The Democratic Party of Japan was routed in the first round of unified local elections on Sunday — following its defeat in the July 2010 Upper House election. The DPJ failed to win governorships in Tokyo, Mie — which is DPJ Secretary General Katsuya Okada’s stronghold — and Hokkaido, which is former Prime Minister Yukio Hatoyama’s stronghold. In elections for 41 prefectural assemblies, the DPJ’s strength was slashed from a pre-election level of 415 seats to 346 — about one third the number of seats that the Liberal Democratic Party won.
The Sunday election results should be taken as a no-confidence vote against Prime Minister Naoto Kan, indicating people’s concerns about his ability to mobilize Japan’s resources to help people affected by the March 11 quake and tsunami, reconstruct the disaster-struck areas and overcome the crisis at Tokyo Electric Power Co.’s Fukushima No. 1 nuclear power plant. He may have to consider resigning in the near future.
Although the DPJ was battered, other parties should refrain from harboring a false sense of security. The LDP’s strength in the 41 assemblies was diminished from 1,247 seats to 1,119, the Japan Communist Party from 94 to 80 and the Social Democratic Party from 50 to 30.
Komeito increased its strength from 167 to 171 seats. But a Komeito incumbent failed to win re-election in Osaka, the party’s stronghold. Your Party ran 103 candidates but only won 41 seats, though it made significant gains from its pre-election strength of 11 seats. The election results show that the traditional parties need to improve their ability to understand and respond to the needs of the people.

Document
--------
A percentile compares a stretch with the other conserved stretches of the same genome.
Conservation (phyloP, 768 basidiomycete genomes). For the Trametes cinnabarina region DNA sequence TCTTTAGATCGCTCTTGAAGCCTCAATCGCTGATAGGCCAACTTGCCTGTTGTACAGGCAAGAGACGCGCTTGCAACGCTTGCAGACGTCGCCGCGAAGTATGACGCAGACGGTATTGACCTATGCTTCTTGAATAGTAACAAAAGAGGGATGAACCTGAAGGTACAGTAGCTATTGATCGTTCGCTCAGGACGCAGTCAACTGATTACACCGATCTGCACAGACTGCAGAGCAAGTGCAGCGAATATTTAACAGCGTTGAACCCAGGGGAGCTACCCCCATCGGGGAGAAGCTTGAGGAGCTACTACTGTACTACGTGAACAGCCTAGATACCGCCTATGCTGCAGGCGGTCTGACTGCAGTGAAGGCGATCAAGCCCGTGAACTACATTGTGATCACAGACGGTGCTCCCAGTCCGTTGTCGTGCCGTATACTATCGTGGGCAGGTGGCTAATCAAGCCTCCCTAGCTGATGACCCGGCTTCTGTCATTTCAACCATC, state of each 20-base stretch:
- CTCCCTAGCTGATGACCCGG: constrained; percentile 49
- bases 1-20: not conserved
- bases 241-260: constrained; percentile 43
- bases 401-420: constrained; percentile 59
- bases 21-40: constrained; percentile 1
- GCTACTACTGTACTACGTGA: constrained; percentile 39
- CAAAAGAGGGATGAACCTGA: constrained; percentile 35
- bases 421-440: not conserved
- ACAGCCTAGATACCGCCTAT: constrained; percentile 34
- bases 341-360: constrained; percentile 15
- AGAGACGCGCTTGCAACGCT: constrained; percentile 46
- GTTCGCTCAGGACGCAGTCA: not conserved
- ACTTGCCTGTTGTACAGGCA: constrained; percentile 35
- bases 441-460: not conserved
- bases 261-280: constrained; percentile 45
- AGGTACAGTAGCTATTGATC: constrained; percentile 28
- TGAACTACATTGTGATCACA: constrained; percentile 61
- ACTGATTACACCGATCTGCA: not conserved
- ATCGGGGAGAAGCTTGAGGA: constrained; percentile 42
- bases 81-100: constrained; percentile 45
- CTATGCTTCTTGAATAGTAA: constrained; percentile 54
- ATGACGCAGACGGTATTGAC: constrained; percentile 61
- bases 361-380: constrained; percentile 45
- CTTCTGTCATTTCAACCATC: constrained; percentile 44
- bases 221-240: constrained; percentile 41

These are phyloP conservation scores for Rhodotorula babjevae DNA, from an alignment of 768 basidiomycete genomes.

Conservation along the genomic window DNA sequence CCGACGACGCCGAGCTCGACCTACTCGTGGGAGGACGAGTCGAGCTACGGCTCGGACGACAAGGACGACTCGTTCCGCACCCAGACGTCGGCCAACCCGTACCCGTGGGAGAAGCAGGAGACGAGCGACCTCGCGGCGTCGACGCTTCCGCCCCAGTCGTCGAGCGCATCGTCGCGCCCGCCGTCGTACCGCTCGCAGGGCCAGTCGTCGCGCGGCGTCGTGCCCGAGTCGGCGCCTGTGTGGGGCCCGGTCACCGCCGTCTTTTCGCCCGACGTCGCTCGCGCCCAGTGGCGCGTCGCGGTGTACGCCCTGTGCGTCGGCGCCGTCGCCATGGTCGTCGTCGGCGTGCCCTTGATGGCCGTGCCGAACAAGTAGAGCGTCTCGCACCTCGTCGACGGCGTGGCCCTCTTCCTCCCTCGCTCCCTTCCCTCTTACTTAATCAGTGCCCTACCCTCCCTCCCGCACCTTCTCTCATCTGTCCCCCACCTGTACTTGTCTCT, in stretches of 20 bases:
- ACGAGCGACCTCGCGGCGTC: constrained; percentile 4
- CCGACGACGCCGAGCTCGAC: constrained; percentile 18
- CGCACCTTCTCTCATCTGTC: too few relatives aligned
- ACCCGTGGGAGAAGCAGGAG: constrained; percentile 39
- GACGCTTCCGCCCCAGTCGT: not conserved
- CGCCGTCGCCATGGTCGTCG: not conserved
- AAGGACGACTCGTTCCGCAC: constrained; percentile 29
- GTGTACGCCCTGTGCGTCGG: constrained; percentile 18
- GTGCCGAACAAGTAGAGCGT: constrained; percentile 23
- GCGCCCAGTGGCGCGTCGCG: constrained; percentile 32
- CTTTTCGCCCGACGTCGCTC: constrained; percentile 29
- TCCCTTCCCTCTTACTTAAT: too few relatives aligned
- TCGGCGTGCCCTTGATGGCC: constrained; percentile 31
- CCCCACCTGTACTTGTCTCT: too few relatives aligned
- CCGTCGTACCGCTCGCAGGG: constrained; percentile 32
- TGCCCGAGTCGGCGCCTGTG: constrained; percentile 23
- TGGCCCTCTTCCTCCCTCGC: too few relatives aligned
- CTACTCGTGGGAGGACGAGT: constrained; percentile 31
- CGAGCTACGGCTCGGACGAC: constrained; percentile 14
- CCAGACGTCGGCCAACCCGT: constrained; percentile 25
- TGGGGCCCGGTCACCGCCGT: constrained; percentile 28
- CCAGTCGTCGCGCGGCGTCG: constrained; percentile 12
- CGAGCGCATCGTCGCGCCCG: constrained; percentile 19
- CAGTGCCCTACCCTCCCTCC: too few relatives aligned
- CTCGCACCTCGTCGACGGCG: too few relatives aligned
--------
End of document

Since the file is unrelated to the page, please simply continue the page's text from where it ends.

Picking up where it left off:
By taking advantage of voters’ dissatisfaction with the traditional parties’ performances, local parties created by local government heads made gains. A party led by Osaka Gov. Toru Hashimoto won 57 seats to achieve a majority in the 109-member Osaka prefectural assembly and became the No. 1 party in the 86-member Osaka city assembly after winning 33 seats. These local parties threaten to turn assemblies into a rubber stamp for local government heads. The traditional parties must hone their policy-making abilities to counter the local parties’ populist appeal.
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